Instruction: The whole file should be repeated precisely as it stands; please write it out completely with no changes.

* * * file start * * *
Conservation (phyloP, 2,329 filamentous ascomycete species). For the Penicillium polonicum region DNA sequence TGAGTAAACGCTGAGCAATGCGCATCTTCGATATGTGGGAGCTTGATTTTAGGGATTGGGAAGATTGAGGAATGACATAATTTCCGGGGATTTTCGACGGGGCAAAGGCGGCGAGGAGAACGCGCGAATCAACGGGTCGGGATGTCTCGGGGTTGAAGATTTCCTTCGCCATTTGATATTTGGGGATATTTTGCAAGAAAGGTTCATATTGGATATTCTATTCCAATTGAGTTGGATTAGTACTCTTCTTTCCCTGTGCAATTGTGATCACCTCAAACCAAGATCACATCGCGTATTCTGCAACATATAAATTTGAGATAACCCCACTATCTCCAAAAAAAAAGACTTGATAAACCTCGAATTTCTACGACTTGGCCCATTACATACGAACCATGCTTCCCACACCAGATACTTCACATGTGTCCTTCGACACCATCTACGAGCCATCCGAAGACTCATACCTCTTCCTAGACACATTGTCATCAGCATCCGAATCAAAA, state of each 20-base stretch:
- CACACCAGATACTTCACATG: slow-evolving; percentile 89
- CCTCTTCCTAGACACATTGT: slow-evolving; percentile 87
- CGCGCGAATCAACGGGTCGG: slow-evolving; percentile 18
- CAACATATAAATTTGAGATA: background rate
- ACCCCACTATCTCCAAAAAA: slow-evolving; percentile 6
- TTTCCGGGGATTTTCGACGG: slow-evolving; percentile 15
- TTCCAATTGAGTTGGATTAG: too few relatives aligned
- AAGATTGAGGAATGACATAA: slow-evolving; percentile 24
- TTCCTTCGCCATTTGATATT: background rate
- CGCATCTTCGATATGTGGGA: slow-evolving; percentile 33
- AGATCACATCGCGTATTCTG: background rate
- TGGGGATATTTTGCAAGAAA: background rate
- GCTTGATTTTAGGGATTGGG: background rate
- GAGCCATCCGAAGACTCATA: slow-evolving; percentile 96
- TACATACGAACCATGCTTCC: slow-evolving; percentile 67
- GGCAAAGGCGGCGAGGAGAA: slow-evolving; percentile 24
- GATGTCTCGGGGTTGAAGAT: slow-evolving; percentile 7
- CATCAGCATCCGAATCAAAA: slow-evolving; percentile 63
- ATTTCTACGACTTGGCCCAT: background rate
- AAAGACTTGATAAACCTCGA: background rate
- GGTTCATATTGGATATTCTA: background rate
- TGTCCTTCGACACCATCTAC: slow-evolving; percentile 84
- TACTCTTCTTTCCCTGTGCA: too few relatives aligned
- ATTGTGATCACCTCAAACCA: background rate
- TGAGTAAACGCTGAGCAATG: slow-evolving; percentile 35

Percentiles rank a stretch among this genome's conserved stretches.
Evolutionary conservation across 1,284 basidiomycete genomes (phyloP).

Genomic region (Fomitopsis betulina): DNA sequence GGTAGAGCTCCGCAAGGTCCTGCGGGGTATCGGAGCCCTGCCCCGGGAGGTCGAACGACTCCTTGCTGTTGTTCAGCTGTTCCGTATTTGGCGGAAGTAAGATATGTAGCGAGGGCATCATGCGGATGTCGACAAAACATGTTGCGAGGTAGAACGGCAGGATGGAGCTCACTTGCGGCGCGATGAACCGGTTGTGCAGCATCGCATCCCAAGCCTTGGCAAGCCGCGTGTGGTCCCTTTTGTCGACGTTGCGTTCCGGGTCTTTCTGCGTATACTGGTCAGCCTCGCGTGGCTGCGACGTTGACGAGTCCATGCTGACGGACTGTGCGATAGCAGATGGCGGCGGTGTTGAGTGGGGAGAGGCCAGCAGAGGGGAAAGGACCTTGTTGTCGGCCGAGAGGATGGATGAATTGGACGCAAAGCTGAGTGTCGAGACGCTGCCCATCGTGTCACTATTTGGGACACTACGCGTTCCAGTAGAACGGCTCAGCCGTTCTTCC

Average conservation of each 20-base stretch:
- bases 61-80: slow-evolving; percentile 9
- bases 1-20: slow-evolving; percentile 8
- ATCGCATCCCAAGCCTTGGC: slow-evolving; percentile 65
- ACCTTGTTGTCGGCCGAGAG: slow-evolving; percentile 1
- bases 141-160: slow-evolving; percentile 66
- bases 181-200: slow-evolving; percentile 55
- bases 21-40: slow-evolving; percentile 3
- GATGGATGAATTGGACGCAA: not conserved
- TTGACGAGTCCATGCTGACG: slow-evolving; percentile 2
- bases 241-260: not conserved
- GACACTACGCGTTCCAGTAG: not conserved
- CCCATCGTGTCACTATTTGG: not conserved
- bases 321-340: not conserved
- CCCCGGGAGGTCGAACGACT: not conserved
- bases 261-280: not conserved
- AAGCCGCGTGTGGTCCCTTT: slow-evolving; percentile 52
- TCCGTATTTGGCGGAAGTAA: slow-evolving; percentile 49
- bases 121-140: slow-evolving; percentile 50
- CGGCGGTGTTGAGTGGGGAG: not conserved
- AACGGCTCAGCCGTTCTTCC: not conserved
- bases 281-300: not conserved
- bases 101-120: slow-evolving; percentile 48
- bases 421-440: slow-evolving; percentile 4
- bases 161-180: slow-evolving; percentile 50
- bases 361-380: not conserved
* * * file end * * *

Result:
Conservation (phyloP, 2,329 filamentous ascomycete species). For the Penicillium polonicum region DNA sequence TGAGTAAACGCTGAGCAATGCGCATCTTCGATATGTGGGAGCTTGATTTTAGGGATTGGGAAGATTGAGGAATGACATAATTTCCGGGGATTTTCGACGGGGCAAAGGCGGCGAGGAGAACGCGCGAATCAACGGGTCGGGATGTCTCGGGGTTGAAGATTTCCTTCGCCATTTGATATTTGGGGATATTTTGCAAGAAAGGTTCATATTGGATATTCTATTCCAATTGAGTTGGATTAGTACTCTTCTTTCCCTGTGCAATTGTGATCACCTCAAACCAAGATCACATCGCGTATTCTGCAACATATAAATTTGAGATAACCCCACTATCTCCAAAAAAAAAGACTTGATAAACCTCGAATTTCTACGACTTGGCCCATTACATACGAACCATGCTTCCCACACCAGATACTTCACATGTGTCCTTCGACACCATCTACGAGCCATCCGAAGACTCATACCTCTTCCTAGACACATTGTCATCAGCATCCGAATCAAAA, state of each 20-base stretch:
- CACACCAGATACTTCACATG: slow-evolving; percentile 89
- CCTCTTCCTAGACACATTGT: slow-evolving; percentile 87
- CGCGCGAATCAACGGGTCGG: slow-evolving; percentile 18
- CAACATATAAATTTGAGATA: background rate
- ACCCCACTATCTCCAAAAAA: slow-evolving; percentile 6
- TTTCCGGGGATTTTCGACGG: slow-evolving; percentile 15
- TTCCAATTGAGTTGGATTAG: too few relatives aligned
- AAGATTGAGGAATGACATAA: slow-evolving; percentile 24
- TTCCTTCGCCATTTGATATT: background rate
- CGCATCTTCGATATGTGGGA: slow-evolving; percentile 33
- AGATCACATCGCGTATTCTG: background rate
- TGGGGATATTTTGCAAGAAA: background rate
- GCTTGATTTTAGGGATTGGG: background rate
- GAGCCATCCGAAGACTCATA: slow-evolving; percentile 96
- TACATACGAACCATGCTTCC: slow-evolving; percentile 67
- GGCAAAGGCGGCGAGGAGAA: slow-evolving; percentile 24
- GATGTCTCGGGGTTGAAGAT: slow-evolving; percentile 7
- CATCAGCATCCGAATCAAAA: slow-evolving; percentile 63
- ATTTCTACGACTTGGCCCAT: background rate
- AAAGACTTGATAAACCTCGA: background rate
- GGTTCATATTGGATATTCTA: background rate
- TGTCCTTCGACACCATCTAC: slow-evolving; percentile 84
- TACTCTTCTTTCCCTGTGCA: too few relatives aligned
- ATTGTGATCACCTCAAACCA: background rate
- TGAGTAAACGCTGAGCAATG: slow-evolving; percentile 35

Percentiles rank a stretch among this genome's conserved stretches.
Evolutionary conservation across 1,284 basidiomycete genomes (phyloP).

Genomic region (Fomitopsis betulina): DNA sequence GGTAGAGCTCCGCAAGGTCCTGCGGGGTATCGGAGCCCTGCCCCGGGAGGTCGAACGACTCCTTGCTGTTGTTCAGCTGTTCCGTATTTGGCGGAAGTAAGATATGTAGCGAGGGCATCATGCGGATGTCGACAAAACATGTTGCGAGGTAGAACGGCAGGATGGAGCTCACTTGCGGCGCGATGAACCGGTTGTGCAGCATCGCATCCCAAGCCTTGGCAAGCCGCGTGTGGTCCCTTTTGTCGACGTTGCGTTCCGGGTCTTTCTGCGTATACTGGTCAGCCTCGCGTGGCTGCGACGTTGACGAGTCCATGCTGACGGACTGTGCGATAGCAGATGGCGGCGGTGTTGAGTGGGGAGAGGCCAGCAGAGGGGAAAGGACCTTGTTGTCGGCCGAGAGGATGGATGAATTGGACGCAAAGCTGAGTGTCGAGACGCTGCCCATCGTGTCACTATTTGGGACACTACGCGTTCCAGTAGAACGGCTCAGCCGTTCTTCC

Average conservation of each 20-base stretch:
- bases 61-80: slow-evolving; percentile 9
- bases 1-20: slow-evolving; percentile 8
- ATCGCATCCCAAGCCTTGGC: slow-evolving; percentile 65
- ACCTTGTTGTCGGCCGAGAG: slow-evolving; percentile 1
- bases 141-160: slow-evolving; percentile 66
- bases 181-200: slow-evolving; percentile 55
- bases 21-40: slow-evolving; percentile 3
- GATGGATGAATTGGACGCAA: not conserved
- TTGACGAGTCCATGCTGACG: slow-evolving; percentile 2
- bases 241-260: not conserved
- GACACTACGCGTTCCAGTAG: not conserved
- CCCATCGTGTCACTATTTGG: not conserved
- bases 321-340: not conserved
- CCCCGGGAGGTCGAACGACT: not conserved
- bases 261-280: not conserved
- AAGCCGCGTGTGGTCCCTTT: slow-evolving; percentile 52
- TCCGTATTTGGCGGAAGTAA: slow-evolving; percentile 49
- bases 121-140: slow-evolving; percentile 50
- CGGCGGTGTTGAGTGGGGAG: not conserved
- AACGGCTCAGCCGTTCTTCC: not conserved
- bases 281-300: not conserved
- bases 101-120: slow-evolving; percentile 48
- bases 421-440: slow-evolving; percentile 4
- bases 161-180: slow-evolving; percentile 50
- bases 361-380: not conserved